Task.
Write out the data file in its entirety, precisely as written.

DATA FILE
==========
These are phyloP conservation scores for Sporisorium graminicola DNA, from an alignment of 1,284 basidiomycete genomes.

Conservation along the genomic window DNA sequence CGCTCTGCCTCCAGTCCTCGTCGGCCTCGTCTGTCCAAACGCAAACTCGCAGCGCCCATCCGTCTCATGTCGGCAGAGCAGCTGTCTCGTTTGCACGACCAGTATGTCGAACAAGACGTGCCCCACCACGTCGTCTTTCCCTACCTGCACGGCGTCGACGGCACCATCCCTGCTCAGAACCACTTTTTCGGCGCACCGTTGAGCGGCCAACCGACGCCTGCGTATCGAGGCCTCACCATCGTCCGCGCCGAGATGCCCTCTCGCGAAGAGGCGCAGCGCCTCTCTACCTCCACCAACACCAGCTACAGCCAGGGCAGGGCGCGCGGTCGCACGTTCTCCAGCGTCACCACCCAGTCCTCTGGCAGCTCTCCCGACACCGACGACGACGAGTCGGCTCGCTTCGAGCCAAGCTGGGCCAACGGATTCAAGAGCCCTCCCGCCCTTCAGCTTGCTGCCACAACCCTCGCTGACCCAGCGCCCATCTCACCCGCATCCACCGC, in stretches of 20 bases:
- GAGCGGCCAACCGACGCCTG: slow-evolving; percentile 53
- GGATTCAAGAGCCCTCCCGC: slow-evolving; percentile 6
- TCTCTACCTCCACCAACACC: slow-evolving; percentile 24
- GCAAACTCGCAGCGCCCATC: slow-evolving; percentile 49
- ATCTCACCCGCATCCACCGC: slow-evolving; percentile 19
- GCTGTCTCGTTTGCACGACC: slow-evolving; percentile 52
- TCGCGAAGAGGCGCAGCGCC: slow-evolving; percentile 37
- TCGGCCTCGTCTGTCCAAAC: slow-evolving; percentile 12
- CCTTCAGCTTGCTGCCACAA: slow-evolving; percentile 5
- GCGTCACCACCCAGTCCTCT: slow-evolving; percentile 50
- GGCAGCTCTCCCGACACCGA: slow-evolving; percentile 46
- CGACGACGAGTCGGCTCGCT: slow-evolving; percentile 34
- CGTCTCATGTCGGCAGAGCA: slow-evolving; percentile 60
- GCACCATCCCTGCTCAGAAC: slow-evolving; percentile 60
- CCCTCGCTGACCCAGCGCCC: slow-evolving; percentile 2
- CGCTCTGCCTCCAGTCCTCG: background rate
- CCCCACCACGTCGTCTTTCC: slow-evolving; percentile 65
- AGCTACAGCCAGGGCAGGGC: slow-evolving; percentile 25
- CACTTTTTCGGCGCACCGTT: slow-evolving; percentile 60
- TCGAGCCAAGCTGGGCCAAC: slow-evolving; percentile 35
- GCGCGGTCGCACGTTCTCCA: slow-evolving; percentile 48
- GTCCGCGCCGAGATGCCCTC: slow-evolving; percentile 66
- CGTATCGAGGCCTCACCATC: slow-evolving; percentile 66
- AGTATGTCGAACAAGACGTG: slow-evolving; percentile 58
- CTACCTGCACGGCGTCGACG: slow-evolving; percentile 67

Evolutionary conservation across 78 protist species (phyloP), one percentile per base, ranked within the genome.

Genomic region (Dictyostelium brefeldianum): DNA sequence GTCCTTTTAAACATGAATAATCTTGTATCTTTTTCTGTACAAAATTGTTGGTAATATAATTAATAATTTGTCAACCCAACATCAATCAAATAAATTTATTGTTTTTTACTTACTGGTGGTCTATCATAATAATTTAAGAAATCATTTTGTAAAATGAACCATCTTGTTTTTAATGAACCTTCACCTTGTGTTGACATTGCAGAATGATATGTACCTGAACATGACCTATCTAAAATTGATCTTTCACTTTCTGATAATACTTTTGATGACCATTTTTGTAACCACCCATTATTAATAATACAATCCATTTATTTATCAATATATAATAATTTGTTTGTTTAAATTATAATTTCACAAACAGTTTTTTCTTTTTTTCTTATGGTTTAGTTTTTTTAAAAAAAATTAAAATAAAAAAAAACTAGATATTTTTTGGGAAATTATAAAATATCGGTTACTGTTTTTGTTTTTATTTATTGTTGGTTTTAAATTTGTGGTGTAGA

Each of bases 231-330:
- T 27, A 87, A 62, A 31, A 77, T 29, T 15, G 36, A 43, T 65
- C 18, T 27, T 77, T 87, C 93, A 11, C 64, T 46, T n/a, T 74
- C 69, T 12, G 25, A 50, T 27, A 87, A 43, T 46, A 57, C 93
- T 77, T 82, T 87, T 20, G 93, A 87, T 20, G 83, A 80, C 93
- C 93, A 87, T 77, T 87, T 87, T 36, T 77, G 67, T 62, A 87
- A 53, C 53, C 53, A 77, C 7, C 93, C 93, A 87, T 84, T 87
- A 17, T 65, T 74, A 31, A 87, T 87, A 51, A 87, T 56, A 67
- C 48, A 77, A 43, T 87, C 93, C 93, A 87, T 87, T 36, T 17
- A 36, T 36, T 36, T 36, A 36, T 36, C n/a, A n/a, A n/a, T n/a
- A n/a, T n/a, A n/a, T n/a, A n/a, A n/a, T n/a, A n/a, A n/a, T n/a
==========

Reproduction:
These are phyloP conservation scores for Sporisorium graminicola DNA, from an alignment of 1,284 basidiomycete genomes.

Conservation along the genomic window DNA sequence CGCTCTGCCTCCAGTCCTCGTCGGCCTCGTCTGTCCAAACGCAAACTCGCAGCGCCCATCCGTCTCATGTCGGCAGAGCAGCTGTCTCGTTTGCACGACCAGTATGTCGAACAAGACGTGCCCCACCACGTCGTCTTTCCCTACCTGCACGGCGTCGACGGCACCATCCCTGCTCAGAACCACTTTTTCGGCGCACCGTTGAGCGGCCAACCGACGCCTGCGTATCGAGGCCTCACCATCGTCCGCGCCGAGATGCCCTCTCGCGAAGAGGCGCAGCGCCTCTCTACCTCCACCAACACCAGCTACAGCCAGGGCAGGGCGCGCGGTCGCACGTTCTCCAGCGTCACCACCCAGTCCTCTGGCAGCTCTCCCGACACCGACGACGACGAGTCGGCTCGCTTCGAGCCAAGCTGGGCCAACGGATTCAAGAGCCCTCCCGCCCTTCAGCTTGCTGCCACAACCCTCGCTGACCCAGCGCCCATCTCACCCGCATCCACCGC, in stretches of 20 bases:
- GAGCGGCCAACCGACGCCTG: slow-evolving; percentile 53
- GGATTCAAGAGCCCTCCCGC: slow-evolving; percentile 6
- TCTCTACCTCCACCAACACC: slow-evolving; percentile 24
- GCAAACTCGCAGCGCCCATC: slow-evolving; percentile 49
- ATCTCACCCGCATCCACCGC: slow-evolving; percentile 19
- GCTGTCTCGTTTGCACGACC: slow-evolving; percentile 52
- TCGCGAAGAGGCGCAGCGCC: slow-evolving; percentile 37
- TCGGCCTCGTCTGTCCAAAC: slow-evolving; percentile 12
- CCTTCAGCTTGCTGCCACAA: slow-evolving; percentile 5
- GCGTCACCACCCAGTCCTCT: slow-evolving; percentile 50
- GGCAGCTCTCCCGACACCGA: slow-evolving; percentile 46
- CGACGACGAGTCGGCTCGCT: slow-evolving; percentile 34
- CGTCTCATGTCGGCAGAGCA: slow-evolving; percentile 60
- GCACCATCCCTGCTCAGAAC: slow-evolving; percentile 60
- CCCTCGCTGACCCAGCGCCC: slow-evolving; percentile 2
- CGCTCTGCCTCCAGTCCTCG: background rate
- CCCCACCACGTCGTCTTTCC: slow-evolving; percentile 65
- AGCTACAGCCAGGGCAGGGC: slow-evolving; percentile 25
- CACTTTTTCGGCGCACCGTT: slow-evolving; percentile 60
- TCGAGCCAAGCTGGGCCAAC: slow-evolving; percentile 35
- GCGCGGTCGCACGTTCTCCA: slow-evolving; percentile 48
- GTCCGCGCCGAGATGCCCTC: slow-evolving; percentile 66
- CGTATCGAGGCCTCACCATC: slow-evolving; percentile 66
- AGTATGTCGAACAAGACGTG: slow-evolving; percentile 58
- CTACCTGCACGGCGTCGACG: slow-evolving; percentile 67

Evolutionary conservation across 78 protist species (phyloP), one percentile per base, ranked within the genome.

Genomic region (Dictyostelium brefeldianum): DNA sequence GTCCTTTTAAACATGAATAATCTTGTATCTTTTTCTGTACAAAATTGTTGGTAATATAATTAATAATTTGTCAACCCAACATCAATCAAATAAATTTATTGTTTTTTACTTACTGGTGGTCTATCATAATAATTTAAGAAATCATTTTGTAAAATGAACCATCTTGTTTTTAATGAACCTTCACCTTGTGTTGACATTGCAGAATGATATGTACCTGAACATGACCTATCTAAAATTGATCTTTCACTTTCTGATAATACTTTTGATGACCATTTTTGTAACCACCCATTATTAATAATACAATCCATTTATTTATCAATATATAATAATTTGTTTGTTTAAATTATAATTTCACAAACAGTTTTTTCTTTTTTTCTTATGGTTTAGTTTTTTTAAAAAAAATTAAAATAAAAAAAAACTAGATATTTTTTGGGAAATTATAAAATATCGGTTACTGTTTTTGTTTTTATTTATTGTTGGTTTTAAATTTGTGGTGTAGA

Each of bases 231-330:
- T 27, A 87, A 62, A 31, A 77, T 29, T 15, G 36, A 43, T 65
- C 18, T 27, T 77, T 87, C 93, A 11, C 64, T 46, T n/a, T 74
- C 69, T 12, G 25, A 50, T 27, A 87, A 43, T 46, A 57, C 93
- T 77, T 82, T 87, T 20, G 93, A 87, T 20, G 83, A 80, C 93
- C 93, A 87, T 77, T 87, T 87, T 36, T 77, G 67, T 62, A 87
- A 53, C 53, C 53, A 77, C 7, C 93, C 93, A 87, T 84, T 87
- A 17, T 65, T 74, A 31, A 87, T 87, A 51, A 87, T 56, A 67
- C 48, A 77, A 43, T 87, C 93, C 93, A 87, T 87, T 36, T 17
- A 36, T 36, T 36, T 36, A 36, T 36, C n/a, A n/a, A n/a, T n/a
- A n/a, T n/a, A n/a, T n/a, A n/a, A n/a, T n/a, A n/a, A n/a, T n/a